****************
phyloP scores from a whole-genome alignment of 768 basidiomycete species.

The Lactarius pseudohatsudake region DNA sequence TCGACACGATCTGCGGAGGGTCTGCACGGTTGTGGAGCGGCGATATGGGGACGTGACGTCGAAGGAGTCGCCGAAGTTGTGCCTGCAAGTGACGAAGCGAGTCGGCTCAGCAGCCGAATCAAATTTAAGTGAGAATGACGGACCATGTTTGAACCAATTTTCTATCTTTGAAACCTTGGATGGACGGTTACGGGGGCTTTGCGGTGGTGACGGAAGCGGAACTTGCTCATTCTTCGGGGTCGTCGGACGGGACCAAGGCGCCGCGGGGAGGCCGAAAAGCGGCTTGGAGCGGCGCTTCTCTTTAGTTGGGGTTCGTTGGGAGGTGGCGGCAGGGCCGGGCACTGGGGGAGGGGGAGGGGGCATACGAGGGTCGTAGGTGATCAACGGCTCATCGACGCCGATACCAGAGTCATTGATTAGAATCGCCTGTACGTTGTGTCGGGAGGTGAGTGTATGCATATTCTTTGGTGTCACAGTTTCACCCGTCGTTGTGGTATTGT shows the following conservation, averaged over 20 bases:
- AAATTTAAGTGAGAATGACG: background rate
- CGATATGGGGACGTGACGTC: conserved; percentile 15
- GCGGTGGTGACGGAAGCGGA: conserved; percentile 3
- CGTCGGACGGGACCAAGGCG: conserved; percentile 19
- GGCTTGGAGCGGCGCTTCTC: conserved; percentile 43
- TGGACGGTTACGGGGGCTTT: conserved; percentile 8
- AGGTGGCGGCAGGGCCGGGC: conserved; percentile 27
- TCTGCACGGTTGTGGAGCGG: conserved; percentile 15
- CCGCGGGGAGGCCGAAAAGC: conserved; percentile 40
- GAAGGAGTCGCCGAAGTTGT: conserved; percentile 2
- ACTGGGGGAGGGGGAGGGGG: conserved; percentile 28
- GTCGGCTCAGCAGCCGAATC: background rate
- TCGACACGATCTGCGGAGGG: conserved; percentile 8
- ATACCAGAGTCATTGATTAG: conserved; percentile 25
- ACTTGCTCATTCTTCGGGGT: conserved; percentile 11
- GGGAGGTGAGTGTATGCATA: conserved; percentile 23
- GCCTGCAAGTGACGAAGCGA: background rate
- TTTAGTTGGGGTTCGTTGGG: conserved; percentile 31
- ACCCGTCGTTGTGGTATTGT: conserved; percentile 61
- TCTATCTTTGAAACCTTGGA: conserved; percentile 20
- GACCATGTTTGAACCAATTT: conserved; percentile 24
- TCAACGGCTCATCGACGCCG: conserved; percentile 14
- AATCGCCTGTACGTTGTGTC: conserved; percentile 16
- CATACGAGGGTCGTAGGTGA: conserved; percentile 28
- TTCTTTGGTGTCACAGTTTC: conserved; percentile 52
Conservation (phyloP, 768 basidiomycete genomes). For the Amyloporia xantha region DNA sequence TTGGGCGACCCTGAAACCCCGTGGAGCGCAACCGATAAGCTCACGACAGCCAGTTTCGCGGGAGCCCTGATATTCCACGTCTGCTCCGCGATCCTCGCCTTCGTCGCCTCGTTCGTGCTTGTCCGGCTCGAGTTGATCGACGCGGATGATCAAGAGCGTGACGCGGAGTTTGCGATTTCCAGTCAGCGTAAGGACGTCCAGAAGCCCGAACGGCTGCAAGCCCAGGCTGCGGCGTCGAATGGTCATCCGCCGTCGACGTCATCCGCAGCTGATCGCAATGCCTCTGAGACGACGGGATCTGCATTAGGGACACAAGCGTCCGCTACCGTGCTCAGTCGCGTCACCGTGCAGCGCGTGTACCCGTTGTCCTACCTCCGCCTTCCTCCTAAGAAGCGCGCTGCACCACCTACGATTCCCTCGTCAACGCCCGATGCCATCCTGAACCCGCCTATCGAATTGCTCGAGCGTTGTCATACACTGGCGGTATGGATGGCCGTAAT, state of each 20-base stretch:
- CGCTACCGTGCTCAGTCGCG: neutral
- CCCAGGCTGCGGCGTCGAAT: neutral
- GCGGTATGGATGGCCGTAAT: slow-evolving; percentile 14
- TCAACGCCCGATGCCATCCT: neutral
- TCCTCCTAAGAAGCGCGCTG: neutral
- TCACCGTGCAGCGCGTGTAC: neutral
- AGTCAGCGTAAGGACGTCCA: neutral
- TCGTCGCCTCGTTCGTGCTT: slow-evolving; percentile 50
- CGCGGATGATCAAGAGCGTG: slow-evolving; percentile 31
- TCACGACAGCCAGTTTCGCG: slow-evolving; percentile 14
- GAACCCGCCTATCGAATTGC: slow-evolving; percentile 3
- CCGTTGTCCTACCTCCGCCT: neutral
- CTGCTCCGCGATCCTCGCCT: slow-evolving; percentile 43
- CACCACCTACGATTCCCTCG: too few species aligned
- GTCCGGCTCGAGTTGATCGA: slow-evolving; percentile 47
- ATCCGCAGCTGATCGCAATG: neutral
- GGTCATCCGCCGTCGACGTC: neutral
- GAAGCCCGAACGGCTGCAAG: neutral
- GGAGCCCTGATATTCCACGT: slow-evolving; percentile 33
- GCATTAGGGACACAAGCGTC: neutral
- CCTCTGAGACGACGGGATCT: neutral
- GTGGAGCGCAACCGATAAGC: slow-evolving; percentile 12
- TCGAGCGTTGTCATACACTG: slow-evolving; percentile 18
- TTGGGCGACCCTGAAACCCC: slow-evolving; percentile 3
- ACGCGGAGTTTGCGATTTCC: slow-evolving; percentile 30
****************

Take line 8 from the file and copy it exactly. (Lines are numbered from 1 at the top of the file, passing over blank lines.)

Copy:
- TGGACGGTTACGGGGGCTTT: conserved; percentile 8